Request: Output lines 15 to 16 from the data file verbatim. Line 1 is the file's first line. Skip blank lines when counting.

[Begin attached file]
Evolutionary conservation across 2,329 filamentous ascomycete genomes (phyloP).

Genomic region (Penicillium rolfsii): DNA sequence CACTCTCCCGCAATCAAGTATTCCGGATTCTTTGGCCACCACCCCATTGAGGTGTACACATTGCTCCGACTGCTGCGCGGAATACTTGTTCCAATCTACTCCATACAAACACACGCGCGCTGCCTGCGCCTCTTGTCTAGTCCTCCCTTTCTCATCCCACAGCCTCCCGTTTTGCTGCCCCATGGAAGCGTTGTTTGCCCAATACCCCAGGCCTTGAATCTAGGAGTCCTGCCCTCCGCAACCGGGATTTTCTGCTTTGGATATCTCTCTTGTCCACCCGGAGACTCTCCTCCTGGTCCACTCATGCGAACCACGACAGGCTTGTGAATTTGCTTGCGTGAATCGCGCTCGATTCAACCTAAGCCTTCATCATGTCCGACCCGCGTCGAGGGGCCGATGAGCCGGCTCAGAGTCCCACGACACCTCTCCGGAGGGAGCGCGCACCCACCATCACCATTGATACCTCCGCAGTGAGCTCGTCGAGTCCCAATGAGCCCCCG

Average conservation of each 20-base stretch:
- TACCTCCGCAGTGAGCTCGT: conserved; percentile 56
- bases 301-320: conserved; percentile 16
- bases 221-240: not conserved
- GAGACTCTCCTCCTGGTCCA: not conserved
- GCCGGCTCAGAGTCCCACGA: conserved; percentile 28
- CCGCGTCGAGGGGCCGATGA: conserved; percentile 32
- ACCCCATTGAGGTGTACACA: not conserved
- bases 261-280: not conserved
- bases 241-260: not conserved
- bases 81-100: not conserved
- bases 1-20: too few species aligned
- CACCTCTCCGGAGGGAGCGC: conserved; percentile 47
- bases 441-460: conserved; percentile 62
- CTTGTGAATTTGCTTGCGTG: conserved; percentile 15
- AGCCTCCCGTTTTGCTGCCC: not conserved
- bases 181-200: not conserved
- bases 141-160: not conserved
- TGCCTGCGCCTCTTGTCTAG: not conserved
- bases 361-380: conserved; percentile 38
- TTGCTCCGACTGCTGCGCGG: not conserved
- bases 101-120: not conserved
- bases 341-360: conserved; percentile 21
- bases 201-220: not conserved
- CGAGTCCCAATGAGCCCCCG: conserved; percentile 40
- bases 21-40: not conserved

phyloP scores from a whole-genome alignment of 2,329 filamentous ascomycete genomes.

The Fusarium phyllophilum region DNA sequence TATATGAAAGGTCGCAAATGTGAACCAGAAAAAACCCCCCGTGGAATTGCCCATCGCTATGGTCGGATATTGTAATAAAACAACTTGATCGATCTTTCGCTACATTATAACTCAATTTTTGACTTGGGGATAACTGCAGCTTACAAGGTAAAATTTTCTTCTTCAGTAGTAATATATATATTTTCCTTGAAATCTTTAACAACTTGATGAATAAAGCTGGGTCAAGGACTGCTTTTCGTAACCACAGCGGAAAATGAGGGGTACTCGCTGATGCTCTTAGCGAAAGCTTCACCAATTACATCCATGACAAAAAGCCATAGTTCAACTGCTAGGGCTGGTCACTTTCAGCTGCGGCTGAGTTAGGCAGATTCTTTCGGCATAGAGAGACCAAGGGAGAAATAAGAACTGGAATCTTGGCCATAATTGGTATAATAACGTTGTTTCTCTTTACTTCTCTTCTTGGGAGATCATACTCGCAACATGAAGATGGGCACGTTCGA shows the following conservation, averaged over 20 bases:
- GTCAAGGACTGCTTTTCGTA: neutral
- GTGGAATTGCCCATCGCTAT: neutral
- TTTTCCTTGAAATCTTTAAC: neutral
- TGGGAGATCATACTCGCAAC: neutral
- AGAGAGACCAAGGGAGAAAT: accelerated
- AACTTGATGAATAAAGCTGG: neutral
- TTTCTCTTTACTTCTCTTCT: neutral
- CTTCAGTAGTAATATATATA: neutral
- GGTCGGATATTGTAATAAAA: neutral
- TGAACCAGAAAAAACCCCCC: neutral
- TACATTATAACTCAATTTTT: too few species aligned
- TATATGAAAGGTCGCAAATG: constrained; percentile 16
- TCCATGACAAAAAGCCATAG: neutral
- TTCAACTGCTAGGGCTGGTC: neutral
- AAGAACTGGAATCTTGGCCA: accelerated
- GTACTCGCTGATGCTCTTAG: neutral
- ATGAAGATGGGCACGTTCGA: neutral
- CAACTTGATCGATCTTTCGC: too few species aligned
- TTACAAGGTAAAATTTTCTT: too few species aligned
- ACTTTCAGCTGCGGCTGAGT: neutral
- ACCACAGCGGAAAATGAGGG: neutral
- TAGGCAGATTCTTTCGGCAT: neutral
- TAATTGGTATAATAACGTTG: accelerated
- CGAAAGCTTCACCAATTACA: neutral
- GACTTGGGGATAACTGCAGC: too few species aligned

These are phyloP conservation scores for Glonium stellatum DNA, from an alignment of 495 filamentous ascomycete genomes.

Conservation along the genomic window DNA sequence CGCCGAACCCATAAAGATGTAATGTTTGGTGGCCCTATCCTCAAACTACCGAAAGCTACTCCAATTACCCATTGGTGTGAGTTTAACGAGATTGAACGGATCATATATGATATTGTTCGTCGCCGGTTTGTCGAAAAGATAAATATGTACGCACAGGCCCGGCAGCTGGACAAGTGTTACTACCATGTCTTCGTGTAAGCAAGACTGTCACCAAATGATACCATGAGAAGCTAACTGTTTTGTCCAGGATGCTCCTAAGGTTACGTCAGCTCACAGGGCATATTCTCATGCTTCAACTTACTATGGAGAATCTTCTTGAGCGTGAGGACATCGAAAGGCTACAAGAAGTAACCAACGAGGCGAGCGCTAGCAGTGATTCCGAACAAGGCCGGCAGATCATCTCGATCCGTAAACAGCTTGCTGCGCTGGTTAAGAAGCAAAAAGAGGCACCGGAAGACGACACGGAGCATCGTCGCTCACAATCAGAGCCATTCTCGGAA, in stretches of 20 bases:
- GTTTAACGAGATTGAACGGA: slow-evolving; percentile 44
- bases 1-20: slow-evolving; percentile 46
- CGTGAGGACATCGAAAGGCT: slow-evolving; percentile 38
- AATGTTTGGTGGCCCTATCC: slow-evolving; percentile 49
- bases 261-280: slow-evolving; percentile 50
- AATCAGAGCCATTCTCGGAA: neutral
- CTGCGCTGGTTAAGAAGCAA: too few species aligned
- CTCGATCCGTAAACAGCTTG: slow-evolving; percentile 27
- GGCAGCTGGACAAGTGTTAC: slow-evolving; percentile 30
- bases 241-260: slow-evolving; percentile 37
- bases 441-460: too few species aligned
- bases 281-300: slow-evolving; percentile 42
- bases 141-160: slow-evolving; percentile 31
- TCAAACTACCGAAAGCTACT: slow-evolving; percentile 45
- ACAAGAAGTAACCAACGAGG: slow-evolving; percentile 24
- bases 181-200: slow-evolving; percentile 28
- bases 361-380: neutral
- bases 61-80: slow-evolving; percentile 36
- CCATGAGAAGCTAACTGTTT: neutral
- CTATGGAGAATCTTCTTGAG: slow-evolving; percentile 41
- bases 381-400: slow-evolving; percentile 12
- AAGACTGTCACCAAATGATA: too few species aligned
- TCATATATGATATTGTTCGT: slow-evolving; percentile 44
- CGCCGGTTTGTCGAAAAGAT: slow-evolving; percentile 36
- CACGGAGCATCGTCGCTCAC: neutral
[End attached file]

- CACCTCTCCGGAGGGAGCGC: conserved; percentile 47
- bases 441-460: conserved; percentile 62